But conservation, labor and American Indian groups are challenging the projects on environmental grounds. The lawsuits, coupled with a broad plunge in prices for energy from competing power sources, threaten the ability of developers to secure expiring federal loan guarantees and private financing to establish the projects. Only one developer so far, BrightSource Energy, has obtained a loan guarantee and begun construction.

Like so many of this state’s troubles, the industry’s problems are rooted in real estate.

After President George W. Bush ordered public lands to be opened to renewable energy development and California passed a law in 2006 to reduce carbon emissions, scores of developers staked lease claims on nearly a million acres of Mojave Desert land. The government-owned land offered affordable, wide-open spaces and the abundant sunshine needed by solar thermal plants, which use huge arrays of mirrors to heat liquids to create steam that drives electricity-generating turbines.

But many of the areas planned for solar development — including the five projects being challenged — are in fragile landscapes and are home to desert tortoises, bighorn sheep and other protected flora and fauna. The government sped through some of the required environmental reviews, and opponents are challenging those reviews as inadequate.

“There’s no good reason to go into these pristine wilderness areas and build huge solar farms, and less reason for the taxpayers to be subsidizing it,” said Cory J. Briggs, a lawyer representing an American Indian group that has sued the United States Interior Department and the Bureau of Land Management to stop five of the solar thermal plants. “The impacts to Native American culture and the environment are extraordinary.”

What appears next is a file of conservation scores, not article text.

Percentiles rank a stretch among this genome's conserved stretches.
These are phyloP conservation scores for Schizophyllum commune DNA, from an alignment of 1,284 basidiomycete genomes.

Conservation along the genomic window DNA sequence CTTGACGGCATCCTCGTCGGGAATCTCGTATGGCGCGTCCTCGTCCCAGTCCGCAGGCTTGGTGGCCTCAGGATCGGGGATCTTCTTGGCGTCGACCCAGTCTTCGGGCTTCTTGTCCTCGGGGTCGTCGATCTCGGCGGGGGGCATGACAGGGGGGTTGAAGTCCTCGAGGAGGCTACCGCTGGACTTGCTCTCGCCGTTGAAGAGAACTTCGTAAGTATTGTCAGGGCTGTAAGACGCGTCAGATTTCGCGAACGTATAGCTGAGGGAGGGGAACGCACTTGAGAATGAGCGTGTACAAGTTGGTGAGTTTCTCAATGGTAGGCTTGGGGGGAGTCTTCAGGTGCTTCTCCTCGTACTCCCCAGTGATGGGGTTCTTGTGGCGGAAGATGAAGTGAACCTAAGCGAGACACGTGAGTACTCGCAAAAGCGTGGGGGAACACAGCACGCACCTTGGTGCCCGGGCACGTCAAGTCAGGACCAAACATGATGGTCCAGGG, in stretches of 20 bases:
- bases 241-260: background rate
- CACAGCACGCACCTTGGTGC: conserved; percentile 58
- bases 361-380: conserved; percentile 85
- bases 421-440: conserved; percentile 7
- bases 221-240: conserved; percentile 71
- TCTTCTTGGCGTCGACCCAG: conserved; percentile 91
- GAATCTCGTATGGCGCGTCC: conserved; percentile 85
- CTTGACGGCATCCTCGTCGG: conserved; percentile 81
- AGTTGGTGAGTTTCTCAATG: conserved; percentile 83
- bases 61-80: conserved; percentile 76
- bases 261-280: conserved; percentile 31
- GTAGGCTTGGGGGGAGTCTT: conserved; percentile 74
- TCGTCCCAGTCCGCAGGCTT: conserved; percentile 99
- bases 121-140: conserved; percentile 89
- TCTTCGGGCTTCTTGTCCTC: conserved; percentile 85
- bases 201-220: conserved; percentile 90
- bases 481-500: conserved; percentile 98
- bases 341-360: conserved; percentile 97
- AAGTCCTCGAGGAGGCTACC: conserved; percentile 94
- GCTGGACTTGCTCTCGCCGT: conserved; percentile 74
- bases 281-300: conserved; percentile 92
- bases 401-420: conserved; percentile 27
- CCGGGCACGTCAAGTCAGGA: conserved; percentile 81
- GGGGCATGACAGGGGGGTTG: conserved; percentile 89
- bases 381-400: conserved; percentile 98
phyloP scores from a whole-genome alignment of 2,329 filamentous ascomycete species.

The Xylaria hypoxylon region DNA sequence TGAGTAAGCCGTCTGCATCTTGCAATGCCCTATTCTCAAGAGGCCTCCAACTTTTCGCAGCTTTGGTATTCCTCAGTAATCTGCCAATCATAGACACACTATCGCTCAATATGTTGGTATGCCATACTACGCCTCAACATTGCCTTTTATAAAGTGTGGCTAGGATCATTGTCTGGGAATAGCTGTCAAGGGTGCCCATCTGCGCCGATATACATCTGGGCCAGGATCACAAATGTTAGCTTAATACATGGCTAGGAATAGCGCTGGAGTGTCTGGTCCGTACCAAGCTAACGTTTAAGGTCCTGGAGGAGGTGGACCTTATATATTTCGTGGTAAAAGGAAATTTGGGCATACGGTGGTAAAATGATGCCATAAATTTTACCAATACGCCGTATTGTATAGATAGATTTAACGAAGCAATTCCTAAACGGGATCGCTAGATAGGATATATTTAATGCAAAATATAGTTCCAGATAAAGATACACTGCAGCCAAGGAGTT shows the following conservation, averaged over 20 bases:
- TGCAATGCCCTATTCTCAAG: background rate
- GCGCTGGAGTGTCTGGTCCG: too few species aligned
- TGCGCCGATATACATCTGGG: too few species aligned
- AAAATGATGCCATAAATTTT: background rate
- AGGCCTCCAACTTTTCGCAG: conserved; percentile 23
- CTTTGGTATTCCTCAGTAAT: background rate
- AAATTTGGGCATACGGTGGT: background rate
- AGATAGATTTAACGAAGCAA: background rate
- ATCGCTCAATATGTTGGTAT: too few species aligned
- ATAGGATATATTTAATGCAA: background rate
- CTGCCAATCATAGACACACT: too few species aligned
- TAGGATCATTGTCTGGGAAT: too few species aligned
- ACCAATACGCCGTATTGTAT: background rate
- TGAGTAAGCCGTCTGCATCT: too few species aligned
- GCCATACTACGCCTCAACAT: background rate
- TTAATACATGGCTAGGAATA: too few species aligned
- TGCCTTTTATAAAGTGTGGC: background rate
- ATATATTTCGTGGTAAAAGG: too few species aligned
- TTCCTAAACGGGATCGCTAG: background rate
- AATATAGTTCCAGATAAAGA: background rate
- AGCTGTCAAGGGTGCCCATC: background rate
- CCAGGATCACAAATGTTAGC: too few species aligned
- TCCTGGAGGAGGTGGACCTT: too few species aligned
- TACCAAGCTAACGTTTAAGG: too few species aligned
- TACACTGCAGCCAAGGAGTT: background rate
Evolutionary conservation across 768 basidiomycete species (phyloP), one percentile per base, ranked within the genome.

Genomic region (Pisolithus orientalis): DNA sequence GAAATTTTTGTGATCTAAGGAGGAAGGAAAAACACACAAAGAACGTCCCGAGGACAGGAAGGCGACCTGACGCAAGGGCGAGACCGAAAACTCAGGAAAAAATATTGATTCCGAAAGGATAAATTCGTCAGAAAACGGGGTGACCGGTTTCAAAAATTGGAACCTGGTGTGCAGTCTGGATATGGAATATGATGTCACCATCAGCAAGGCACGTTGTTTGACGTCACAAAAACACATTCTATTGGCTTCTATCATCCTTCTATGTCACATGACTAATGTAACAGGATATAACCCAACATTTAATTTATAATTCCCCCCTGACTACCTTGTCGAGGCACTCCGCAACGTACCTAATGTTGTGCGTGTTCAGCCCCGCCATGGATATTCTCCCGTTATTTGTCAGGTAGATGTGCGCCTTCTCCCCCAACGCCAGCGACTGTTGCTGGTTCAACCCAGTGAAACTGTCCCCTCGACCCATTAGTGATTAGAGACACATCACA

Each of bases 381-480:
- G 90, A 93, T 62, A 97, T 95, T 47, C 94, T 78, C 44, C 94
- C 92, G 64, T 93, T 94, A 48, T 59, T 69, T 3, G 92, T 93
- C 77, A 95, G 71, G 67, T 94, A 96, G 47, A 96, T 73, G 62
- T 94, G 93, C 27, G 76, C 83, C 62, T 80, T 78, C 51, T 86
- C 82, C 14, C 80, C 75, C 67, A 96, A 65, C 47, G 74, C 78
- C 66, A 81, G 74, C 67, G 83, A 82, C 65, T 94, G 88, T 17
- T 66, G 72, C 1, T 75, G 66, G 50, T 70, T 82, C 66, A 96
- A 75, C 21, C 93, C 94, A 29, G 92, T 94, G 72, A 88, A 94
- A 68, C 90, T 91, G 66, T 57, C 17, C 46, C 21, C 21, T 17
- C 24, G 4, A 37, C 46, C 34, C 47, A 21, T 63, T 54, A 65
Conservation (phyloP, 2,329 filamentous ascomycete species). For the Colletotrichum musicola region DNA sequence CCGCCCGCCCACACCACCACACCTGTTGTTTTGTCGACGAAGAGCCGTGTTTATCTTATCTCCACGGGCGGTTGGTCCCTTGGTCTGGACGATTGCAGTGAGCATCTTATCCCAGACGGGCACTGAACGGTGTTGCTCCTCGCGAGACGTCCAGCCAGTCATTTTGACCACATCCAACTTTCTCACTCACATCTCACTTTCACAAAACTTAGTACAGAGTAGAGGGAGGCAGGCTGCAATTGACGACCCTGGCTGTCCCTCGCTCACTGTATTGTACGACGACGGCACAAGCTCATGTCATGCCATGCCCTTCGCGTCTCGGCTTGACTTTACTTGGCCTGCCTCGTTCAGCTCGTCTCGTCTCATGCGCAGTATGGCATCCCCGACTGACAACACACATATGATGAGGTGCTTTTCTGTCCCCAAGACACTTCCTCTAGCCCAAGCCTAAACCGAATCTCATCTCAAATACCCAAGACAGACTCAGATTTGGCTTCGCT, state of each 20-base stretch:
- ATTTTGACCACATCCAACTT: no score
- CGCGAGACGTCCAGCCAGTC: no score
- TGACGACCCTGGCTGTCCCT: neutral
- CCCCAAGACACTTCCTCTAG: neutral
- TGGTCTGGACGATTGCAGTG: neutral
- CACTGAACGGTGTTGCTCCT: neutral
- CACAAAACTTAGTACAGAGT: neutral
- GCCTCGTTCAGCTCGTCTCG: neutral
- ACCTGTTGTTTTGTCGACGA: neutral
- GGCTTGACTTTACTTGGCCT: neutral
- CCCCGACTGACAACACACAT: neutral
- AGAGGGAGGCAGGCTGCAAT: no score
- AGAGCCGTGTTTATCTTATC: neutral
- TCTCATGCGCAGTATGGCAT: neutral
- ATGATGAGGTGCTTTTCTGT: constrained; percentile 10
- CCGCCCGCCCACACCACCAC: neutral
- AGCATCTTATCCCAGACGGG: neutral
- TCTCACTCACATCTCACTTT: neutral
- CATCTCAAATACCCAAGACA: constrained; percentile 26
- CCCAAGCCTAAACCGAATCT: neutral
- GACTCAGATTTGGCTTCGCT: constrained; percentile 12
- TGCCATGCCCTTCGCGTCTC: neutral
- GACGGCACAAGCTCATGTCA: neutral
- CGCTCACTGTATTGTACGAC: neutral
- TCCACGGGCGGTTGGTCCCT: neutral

The risk that the suits will succeed in blocking construction could make it more difficult for the builders to get federal loan guarantees or attract private financing.

Officials with the Loan Programs Office of the United States Energy Department did not respond to requests for comment. However, department guidelines classify litigation risk as a significant factor to be considered when qualifying renewable energy projects for a loan guarantee.

Brett Prior, a solar analyst with the GTM Research firm, said commercial lenders also viewed the suits as a negative. “In general, there are more projects chasing project finance than there are funds available, so the investment banks can be selective when deciding which projects to support,” he said. “Projects with lawsuits pending will likely move to the back of the queue.”

The conflict over the California projects has already accelerated a shakeout among competing solar technologies.

Tessera Solar announced last week that it had sold its 709-megawatt Imperial Valley solar dish project, which had become the target of two lawsuits. The buyer, AES Solar, develops power plants using photovoltaic panels like those found on residential rooftops. The move follows Tessera’s sale of its 663.5-megawatt Calico solar dish power plant in late December, a week after the company lost its longstanding contract with a utility. Calico is the subject of three lawsuits, and the project’s new owner, a New York firm called K Road Power, said it planned to abandon most of the Tessera solar dishes and instead use photovoltaic panels.

You can read the rest of the story here.

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I wrote this story for Grist, where it first appeared.

Are Californians forking over too much green for green energy?

A new report from a ratepayers advocacy group found that the price of electricity in 59 percent of renewable energy contracts signed by the state’s three big utilities exceeded the market price referent, or MPR for all you utility junkies.

Without getting into the nitty-gritty regulatory calculus, the market price referent is based on the price of electricity from a 500-megawatt natural gas-fired plant, the dominant power source in California. The MPR is a benchmark to gauge the competitiveness of solar power plants, wind farms and other renewable energy projects.

The “Green Rush” report from the Division of Ratepayer Advocates, which is part of the California Public Utilities Commission, generated headlines in a state that loves to hate its monopoly power providers.